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Photograph of a Cowichan River weir with latticework visible.
© RBCM - pn1461
Cowichan River weir

Of the many different kinds of salmon fishing gear found on the Northwest Coast, weirs have been the most productive. Weirs are fence-like structures made of a row of wooden stakes that have latticework woven in-between them. They were constructed in estuaries, streams, and shallow rivers. Water was able to flow through these fences, but the salmon that were trying to swim upstream to spawn could not pass through them. As the salmon milled about trying to find a way around the fence, they were easily speared, netted, or guided into nearby traps.

On large streams, building a weir required the co-operation of an entire village. The salmon caught in these large weirs were owned and shared by everyone in the village. However it was the weir fishing sites that were owned and reused, rather then the actual weir itself, year after year. Some weir fishing sites, often across small streams, might be owned by only one person or by a family of high rank.

Cowichan River fishing weir, 1930.
© RBCM pn1748
Cowichan River weir

The stake frame of the weir was left up year long, however, the latticework sections were removed until the next fishing season so that they would not be damaged before they were used again. Some latticework sections were also removed during the fishing season to allow some salmon to continue upstream to spawn. These sections were also removed to allow upstream First Nations groups access to the salmon as well. There was a delicate balance of resource sharing among the various First Nations peoples. Often, if a salmon run was poor one year and a group did not get enough fish for the winter, another group that was lucky enough to get their supply of fish would share and trade with the first group so that they could make it through the winter.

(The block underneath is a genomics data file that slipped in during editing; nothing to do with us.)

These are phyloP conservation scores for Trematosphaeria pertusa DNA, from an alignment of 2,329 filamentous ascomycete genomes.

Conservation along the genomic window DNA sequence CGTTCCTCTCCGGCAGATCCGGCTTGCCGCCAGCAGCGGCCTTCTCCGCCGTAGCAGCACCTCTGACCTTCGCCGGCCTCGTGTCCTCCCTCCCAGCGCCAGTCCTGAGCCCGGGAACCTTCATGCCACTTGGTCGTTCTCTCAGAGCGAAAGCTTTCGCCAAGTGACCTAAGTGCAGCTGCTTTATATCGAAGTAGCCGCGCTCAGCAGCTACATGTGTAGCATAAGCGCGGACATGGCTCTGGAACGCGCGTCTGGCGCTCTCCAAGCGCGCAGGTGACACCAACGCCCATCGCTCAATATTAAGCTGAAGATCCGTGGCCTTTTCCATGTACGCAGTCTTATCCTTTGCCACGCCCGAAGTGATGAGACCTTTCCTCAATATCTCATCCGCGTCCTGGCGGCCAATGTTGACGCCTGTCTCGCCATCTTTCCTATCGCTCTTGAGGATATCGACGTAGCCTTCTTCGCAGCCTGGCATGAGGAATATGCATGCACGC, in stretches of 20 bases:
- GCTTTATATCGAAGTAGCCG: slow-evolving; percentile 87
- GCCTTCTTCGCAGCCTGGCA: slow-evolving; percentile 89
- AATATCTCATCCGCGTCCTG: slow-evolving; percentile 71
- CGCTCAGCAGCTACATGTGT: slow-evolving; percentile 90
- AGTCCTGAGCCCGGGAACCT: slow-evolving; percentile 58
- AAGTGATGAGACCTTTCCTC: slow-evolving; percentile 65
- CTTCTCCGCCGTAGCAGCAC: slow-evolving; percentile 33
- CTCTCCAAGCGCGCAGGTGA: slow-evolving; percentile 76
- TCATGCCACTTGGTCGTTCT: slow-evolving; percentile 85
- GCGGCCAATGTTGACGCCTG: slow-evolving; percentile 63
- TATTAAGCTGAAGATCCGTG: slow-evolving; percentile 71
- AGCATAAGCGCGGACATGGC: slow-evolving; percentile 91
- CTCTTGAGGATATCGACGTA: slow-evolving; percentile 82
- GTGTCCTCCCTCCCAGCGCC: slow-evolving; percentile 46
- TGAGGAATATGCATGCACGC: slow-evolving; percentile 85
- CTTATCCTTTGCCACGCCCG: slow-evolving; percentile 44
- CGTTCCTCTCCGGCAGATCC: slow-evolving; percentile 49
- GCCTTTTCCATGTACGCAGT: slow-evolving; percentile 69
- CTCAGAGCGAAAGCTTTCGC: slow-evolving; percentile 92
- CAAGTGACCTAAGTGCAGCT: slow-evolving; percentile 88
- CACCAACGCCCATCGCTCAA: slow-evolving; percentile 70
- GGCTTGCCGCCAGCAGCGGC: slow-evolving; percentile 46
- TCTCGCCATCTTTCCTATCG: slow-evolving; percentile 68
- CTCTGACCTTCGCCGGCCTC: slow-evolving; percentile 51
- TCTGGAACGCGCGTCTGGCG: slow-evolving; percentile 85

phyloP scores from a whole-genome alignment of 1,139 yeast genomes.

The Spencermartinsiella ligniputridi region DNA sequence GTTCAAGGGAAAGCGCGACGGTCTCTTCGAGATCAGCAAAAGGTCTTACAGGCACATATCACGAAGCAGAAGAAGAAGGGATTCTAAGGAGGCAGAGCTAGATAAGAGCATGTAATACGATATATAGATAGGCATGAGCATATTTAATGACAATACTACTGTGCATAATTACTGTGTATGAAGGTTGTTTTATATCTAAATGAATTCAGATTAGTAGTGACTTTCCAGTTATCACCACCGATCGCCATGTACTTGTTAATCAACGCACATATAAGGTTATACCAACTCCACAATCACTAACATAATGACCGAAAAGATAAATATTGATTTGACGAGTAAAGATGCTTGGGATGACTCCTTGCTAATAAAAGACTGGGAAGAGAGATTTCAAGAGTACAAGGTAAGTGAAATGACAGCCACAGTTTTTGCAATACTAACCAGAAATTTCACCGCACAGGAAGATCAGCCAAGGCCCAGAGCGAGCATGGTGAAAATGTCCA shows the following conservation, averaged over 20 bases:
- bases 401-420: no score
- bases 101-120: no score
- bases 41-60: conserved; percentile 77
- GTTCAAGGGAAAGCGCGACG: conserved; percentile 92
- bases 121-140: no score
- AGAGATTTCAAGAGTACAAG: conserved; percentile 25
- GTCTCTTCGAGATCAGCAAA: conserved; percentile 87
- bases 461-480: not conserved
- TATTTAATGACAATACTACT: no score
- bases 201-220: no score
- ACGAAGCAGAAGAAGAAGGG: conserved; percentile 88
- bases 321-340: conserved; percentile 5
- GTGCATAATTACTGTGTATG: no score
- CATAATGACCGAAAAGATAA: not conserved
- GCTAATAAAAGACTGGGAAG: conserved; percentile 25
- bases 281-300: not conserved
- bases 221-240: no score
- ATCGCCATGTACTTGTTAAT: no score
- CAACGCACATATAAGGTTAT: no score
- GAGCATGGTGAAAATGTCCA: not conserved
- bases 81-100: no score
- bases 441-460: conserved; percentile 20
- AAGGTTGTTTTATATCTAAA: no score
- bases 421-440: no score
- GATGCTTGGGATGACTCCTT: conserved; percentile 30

Drawing of a First Nations fence weir with tripods. Image © Hilary Stewart.
Indian Fishing: Early Methods on the Northwest Coast.
p. 104.
of First Nation's Weir

Another kind of weir was the tidal weir. These weirs worked on the principle that fish would move with the high tide, and then get trapped in the weir when the tide went back out again. For instance, a V-shaped wooden weir would allow salmon to travel over it at high tide but would force the fish to swim down into the trap at low tide. Other tidal weirs were built of rocks and stakes that trapped the fish on dry land or in pools when the tide went out.

Drawing of a First Nations tidal weir. Image © Hilary Stewart.Indian Fishing: Early Methods on the Northwest Coast. p. 105.
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Tidal Weir

When Europeans arrived in British Columbia they quickly recognized the effectiveness of fish weirs; as a result, a number of large commercial weirs were built. When the number of salmon migrating upriver began to decrease, it was attributed to First Nations fishing weirs. The government feared that the weirs were being used improperly and that not enough salmon were being allowed through to spawn. As a result, the BC government eventually banned the use of all weirs.

The remnants of weir stakes found in Campbell River. © Campbell River Museum archive image #11486.
Weir stake remnants

One can still see the remains of fish weirs along the coast and rivers of Vancouver Island. During very low tides the remnants of a Coast Salish weir can still be seen across from the Tyee Plaza in Campbell River. Another V-shaped weir structure that corralled fish into a trap was once situated behind McDonalds Restaurant. However, construction of the Discovery Plaza has now obliterated all traces of this weir.

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